Share on other sites

Not sure, just used all the default settings and let the lib set them up.

Now that I have got good comms will start to play around with some of these settings.

Share this post


Link to post
Share on other sites

Hello,

I have a small problem with the library. I need to understand how radio.setRXaddress(); works. I mean, I don't understand, why the address in examples is { 0xDE, 0xAD, 0xBE, 0xEF, 0x01 }

 

What I need is loop going through some number of addresses and send message to each of them.

 

For example:

I have 100 of devices waiting for "start" message. I want the main unit to call each of the devices separately and send the "start" command. I need to know how to incrementaly set the address and call the devices. And of course those devices would have set the RX address permanently on exact address. But my point is, I don't know how to work with the addresses.

 

could someone show me example code of loop going through some number (256) or all possible addresses?

 

what is the address structure, are all five bytes arbitrary or are some of them fixed?

 

Thank you

 

Share this post


Link to post
Share on other sites

G'day

Am sure there are smarter guys than me (heck there always is) but do have a few  RF remotes talking to me.  I put a hex switch in each slave that sets the last byte in the address array..

The other address bytes  don't matter, as long as radio.setTxaddress in master (in my case have a stellaris polling the slaves) is the same as radio.setRXaddress in the 430.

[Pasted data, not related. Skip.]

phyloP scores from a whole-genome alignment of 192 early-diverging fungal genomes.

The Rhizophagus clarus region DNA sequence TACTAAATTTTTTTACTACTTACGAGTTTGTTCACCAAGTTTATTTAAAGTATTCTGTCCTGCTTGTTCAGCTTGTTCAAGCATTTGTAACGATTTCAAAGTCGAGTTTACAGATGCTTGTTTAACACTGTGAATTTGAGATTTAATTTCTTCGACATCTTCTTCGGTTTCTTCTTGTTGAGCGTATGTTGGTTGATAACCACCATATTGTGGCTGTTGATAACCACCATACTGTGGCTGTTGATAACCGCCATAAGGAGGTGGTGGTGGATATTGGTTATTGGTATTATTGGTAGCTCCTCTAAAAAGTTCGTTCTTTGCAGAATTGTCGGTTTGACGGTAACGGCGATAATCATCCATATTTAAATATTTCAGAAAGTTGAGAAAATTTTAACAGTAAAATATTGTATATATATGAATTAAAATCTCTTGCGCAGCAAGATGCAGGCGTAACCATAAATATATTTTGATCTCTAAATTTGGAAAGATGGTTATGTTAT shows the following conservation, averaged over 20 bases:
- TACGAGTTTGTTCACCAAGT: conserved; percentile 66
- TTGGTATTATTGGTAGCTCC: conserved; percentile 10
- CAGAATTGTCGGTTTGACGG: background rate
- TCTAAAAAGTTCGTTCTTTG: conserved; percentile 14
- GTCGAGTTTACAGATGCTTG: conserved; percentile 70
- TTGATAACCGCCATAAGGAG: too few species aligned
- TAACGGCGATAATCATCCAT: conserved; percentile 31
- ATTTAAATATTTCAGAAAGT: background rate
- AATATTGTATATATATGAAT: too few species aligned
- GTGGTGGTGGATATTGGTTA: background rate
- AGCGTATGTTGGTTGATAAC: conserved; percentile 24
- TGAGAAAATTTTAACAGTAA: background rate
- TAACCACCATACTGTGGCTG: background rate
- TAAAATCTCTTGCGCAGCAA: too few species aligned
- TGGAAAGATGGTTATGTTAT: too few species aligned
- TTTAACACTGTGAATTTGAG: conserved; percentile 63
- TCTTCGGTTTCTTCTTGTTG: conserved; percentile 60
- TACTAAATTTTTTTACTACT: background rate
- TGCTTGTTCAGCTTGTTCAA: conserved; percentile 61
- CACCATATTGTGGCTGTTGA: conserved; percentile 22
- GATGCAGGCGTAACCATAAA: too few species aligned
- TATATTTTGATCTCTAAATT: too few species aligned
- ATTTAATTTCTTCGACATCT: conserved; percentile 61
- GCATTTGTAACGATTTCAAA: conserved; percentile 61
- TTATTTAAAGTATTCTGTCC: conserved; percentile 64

A simple for loop incrementing the LSB address then polls each slave.

 

There is also an option to reduce the total number of byte in the address, but have not bothered with that at this stage.

Grant

Share this post


Link to post
Share on other sites

Ok, so you are saying what I thought, that this approach would work? Ok, I'll use it. Thank you

const uint8_t rxaddr[] = { 0xDE, 0xAD, 0xBE, 0xEF, 0x01 };
.
.
.
for(uint8_t i=0x01; i<0xff; i++)
{
  txaddr[4]=i
  radio.setTXaddress(txaddr);
}
.
.
.

Still would be nice if someone would describe how the addressing works.

Share this post


Link to post
Share on other sites

Addressing is quite simple, it's 5 bytes. Incoming packets are continually filtered to find packets whose address matches the 5 byte RX address configured on the transceiver.

 

There is more to it under the hood but this library is intentionally designed for you to ignore them.

 

Btw since the .setRXaddress() and .setTXaddress() methods just take a pointer, you could pass a string to it and that would work. Just be sure it is 5-chars long.

 

Sent from my Galaxy Note II with Tapatalk

 

 

Share this post


Link to post
Share on other sites

Great!

So, let's say I plan to have maximum 20 devices (in fact about five, but just to be sure). That makes an alphabet enough big to use it as ID's like this to go through ids from dev-a to dev-z to make the addresses easy to remember.

const uint8_t txaddr[] = "dev-a";
.
.
.
for(uint8_t i='a'; i<='z'; i++)
{
  txaddr[4]=i
  radio.setTXaddress(txaddr);
}
.
.
.

and of course on the RX side (for example)

const uint8_t rxaddr[] = "dev-a";

So you say it's valid?

 

Thank you

Share this post


Link to post
Share on other sites

Create an account or sign in to comment

You need to be a member in order to leave a comment

Create an account

Sign up for a new account in our community. It's easy!

Register a new account

Sign in

Already have an account? Sign in here.

Sign In Now

×